The opening two stages and race lead were taken by Bouhanni before the race started pointing uphill and Martin took over the leaders jersey. Stage 4 was won from the break but behind Quintana was making his move and the top four remained the same, albeit with Porte and Martin swapping 3rd and 4th place by the end of the week.

Chris Froome was taking part too but he finished the race 46 seconds down on Quintana in 8th place. It was a low key return for Froome although none of the riders likely to contest the Tour looked to be in outstanding form; Fabio Aru was a further minute down on Froome and outside the top ten on GC.

I didn’t see enough of the race (again) to draw too many conclusions.  I guess I would have expected more from Froome. It says quite a lot that his teammates were given the chance to freelance during the week with Wout Poels taking another stage win this year. The Sky squad had the look of a possible grand tour line up too with Poels and Thomas as the key lieutenants and Kiryenka back in favour.

Richie Porte was in touch but not quite there as per Paris Nice. I’m still not quite sure what he’ll do at BMC; for me Tejay looks the stronger of the two. Will he find the extra to land a grand tour this year? I suspect not, but I do think he could be in touch of the podium.

On the whole I haven’t had that sense of any one grand tour rider looking head and shoulders above everyone else this year. That could just be down to not having seem much racing, but there isn’t anything leaping out at me from the race results either. With no one targeting the Giro / Tour double this year I think it will be a few more weeks before I start to get a feel for who’s in for a big year.

E3 and Gent Wevelgem

There’s many an article devoted to Sky’s lack of success in the classics but they are developing into fairly habitual winners of the smaller cobbled classics. Ian Stannard took two excellent victories in Het Nieuwsblad in 2014/15 and new signing Michael Kwiatowski retained the E3 title that Geraint Thomas won last year.

Kwiatowski looks like he has been hired to assume the Thomas role in Sky’s classics squad although Thomas will return for the Ronde this weekend. As someone who tipped Kwiatowski as a potential grand tour contender a couple of years ago I’m a little bit disappointed if it turns out that Sky want to use him in the one day races primarily. It isn’t as if he looks as if he isn’t enjoying himself, I just think there’s more to him as a rider.

Before his bike failed in E3 Fabian Cancellara looked back to his best and he had been right in touch with things during Milan San Remo too. Compare and contrast this with Tom Boonen who, sadly, just doesn’t seem to have the legs (dare I say it) anymore. Now i’m a Boonen fan, more so than Cancellara so it hurts me to say it, but I think he’s unlikely to figure this weekend in Flanders or Roubaix the week after. I want to be wrong, but if anyone is going to bow out on a high it’s Cancellara in my view.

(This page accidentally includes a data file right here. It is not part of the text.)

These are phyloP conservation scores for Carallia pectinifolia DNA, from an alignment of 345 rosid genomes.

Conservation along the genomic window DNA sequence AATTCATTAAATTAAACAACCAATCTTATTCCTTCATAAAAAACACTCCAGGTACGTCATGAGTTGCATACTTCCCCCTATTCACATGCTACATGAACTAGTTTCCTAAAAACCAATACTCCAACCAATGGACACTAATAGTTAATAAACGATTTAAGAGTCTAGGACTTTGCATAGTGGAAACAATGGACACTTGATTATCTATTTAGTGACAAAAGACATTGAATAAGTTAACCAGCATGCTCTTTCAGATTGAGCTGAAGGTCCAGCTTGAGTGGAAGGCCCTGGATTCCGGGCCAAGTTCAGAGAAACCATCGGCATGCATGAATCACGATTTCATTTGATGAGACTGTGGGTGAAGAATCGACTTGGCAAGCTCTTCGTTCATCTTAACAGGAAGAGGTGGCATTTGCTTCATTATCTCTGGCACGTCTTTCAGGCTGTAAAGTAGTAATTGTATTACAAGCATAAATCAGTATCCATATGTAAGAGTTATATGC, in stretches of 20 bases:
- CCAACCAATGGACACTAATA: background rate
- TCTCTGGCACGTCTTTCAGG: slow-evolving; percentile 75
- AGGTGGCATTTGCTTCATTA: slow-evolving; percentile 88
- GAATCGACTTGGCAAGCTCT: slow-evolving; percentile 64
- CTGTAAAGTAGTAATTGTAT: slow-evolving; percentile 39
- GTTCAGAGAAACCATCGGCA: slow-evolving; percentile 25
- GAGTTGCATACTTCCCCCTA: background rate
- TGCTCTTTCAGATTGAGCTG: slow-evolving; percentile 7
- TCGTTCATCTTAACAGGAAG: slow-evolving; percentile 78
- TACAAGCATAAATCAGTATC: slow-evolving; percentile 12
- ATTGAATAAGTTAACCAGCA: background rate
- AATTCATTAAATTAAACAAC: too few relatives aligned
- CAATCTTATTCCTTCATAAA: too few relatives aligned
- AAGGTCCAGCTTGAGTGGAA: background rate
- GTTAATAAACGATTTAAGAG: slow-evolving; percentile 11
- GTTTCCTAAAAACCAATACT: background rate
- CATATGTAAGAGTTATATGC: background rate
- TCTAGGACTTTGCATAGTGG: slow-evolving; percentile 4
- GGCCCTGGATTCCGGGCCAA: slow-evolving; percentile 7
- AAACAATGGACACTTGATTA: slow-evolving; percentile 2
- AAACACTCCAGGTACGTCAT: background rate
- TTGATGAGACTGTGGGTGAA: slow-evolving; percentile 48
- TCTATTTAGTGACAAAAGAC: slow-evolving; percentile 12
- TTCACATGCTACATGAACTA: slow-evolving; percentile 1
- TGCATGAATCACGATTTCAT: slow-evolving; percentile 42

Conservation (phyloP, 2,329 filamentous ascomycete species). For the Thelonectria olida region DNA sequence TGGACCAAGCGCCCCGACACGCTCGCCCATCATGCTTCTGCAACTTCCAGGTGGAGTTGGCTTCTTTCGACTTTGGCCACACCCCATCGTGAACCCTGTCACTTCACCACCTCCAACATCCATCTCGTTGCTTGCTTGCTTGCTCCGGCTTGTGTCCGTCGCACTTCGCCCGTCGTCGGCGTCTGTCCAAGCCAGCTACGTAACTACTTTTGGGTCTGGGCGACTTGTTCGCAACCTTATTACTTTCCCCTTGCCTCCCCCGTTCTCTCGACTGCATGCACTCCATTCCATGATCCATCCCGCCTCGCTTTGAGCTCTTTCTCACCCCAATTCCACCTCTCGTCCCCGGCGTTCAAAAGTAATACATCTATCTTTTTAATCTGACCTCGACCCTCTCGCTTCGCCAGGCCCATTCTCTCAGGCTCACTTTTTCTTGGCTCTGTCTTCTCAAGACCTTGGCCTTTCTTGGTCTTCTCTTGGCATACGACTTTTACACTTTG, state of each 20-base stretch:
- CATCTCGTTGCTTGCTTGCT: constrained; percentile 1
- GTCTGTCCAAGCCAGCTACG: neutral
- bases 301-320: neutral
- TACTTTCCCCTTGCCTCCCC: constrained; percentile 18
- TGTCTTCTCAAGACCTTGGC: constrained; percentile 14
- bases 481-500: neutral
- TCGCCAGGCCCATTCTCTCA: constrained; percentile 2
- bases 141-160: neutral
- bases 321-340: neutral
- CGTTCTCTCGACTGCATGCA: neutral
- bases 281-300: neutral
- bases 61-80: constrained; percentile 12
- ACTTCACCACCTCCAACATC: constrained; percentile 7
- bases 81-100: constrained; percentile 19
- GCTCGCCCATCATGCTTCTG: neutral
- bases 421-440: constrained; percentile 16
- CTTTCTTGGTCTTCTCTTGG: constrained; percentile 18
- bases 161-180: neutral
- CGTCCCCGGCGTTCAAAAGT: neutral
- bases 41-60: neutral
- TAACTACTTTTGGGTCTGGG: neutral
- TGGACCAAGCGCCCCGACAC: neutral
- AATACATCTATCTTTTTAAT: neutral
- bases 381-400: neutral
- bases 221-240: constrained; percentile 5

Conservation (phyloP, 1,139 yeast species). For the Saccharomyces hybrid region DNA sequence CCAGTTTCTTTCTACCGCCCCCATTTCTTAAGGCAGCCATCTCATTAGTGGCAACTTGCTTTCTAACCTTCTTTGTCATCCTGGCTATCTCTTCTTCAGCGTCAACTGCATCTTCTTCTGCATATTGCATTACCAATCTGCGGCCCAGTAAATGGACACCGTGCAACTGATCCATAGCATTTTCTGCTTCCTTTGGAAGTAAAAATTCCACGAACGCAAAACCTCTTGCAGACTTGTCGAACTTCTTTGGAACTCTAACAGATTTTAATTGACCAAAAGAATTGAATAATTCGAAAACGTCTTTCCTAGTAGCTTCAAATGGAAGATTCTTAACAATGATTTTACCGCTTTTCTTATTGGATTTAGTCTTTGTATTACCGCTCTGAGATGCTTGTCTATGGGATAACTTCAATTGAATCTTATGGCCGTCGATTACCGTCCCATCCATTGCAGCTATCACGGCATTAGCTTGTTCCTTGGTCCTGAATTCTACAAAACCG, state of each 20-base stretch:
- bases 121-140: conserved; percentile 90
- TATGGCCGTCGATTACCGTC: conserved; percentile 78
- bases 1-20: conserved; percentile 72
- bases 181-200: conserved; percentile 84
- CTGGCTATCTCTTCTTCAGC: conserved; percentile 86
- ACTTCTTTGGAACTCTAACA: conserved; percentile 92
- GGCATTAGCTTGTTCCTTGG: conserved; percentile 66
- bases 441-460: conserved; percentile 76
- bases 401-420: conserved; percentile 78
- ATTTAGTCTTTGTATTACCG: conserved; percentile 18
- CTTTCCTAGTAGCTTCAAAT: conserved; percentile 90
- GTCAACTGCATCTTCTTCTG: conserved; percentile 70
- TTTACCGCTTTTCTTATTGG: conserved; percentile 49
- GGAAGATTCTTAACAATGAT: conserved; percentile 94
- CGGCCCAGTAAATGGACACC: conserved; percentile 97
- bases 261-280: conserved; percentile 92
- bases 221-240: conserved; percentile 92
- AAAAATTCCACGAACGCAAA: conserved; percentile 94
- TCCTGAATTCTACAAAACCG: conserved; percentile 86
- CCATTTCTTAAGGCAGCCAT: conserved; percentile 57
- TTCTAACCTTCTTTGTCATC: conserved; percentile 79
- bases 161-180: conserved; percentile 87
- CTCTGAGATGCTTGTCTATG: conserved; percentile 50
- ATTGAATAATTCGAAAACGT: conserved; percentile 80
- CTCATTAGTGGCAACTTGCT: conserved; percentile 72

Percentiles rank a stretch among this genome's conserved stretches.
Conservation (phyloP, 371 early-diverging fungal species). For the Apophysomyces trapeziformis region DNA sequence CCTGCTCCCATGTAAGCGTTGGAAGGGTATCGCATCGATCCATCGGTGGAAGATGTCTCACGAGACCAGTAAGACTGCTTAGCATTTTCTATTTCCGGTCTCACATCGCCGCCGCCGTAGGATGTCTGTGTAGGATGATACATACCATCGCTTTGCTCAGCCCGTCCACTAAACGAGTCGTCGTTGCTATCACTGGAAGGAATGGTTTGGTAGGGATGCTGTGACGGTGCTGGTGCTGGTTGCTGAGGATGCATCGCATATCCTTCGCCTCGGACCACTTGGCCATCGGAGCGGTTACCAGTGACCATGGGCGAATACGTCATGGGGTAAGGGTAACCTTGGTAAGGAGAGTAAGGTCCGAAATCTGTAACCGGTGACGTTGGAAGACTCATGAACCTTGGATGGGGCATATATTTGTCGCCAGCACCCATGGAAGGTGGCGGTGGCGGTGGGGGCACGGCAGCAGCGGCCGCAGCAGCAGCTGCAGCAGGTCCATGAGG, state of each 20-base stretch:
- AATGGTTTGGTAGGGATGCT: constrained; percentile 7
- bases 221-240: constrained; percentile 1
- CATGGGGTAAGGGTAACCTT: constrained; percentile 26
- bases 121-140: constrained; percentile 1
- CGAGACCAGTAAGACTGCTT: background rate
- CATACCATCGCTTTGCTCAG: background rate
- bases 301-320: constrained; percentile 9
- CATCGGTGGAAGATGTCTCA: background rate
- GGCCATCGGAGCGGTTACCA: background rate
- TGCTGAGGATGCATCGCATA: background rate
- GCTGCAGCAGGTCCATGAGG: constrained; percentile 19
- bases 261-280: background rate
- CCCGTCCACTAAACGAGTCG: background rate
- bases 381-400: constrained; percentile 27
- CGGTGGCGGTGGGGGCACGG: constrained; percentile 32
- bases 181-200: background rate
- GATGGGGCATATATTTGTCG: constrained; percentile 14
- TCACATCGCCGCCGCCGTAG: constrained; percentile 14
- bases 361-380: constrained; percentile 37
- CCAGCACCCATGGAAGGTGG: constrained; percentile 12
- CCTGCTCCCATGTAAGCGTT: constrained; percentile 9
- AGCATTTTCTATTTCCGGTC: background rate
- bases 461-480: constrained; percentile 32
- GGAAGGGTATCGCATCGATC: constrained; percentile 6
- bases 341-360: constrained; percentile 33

Peter Sagan was the ‘eternal second’ in E3 and it was interesting to hear the stat that suggested that he tended to fade in races where he had needed to work hard to make a break stick. Sagan was part of a breakaway again in Gent Wevelgem but he kept his head and earned his first win in world championship colours.

I was quite surprised to read that Etixx are the winningest team in 2016 so far. The problem as the article on INNRG mentioned was that the victories racked up so far weren’t in the key home market. While some of the teams new signings have looked impressive and delivered some good results Marcel Kittel has gone off the boil a little. He was narrowly beaten at the 3 Days of De Panne today and will need to get back on the top step soon to stop the rot.

Gent Wevelgem was my favourite one day race last year and I was disappointed to find that it was missing from the Eurosport schedules on Sunday. The good news was that the new ‘Bike’ channel on Sky had picked it up. Bike showed Het Nieuwsblad live and will be picking up a few other events. It’s not such a great picture without HD but it’s pretty imaginative programming to pick up the feed for races that might not otherwise be shown in the UK.

My plan at the start of the year was to take in the last day of De Panne as it’s a double stage and an fairly easy day trip for me from here. Changing jobs and just having more on my plate in 2016 sent that idea in the long grass and I won’t be seeing the Ronde live for the first time in 3 years either. Under the circumstances these are first world problems really, so I won’t complain and I’ll enjoy the highlights and raise a glass to Antoine and Daan who really should be there too.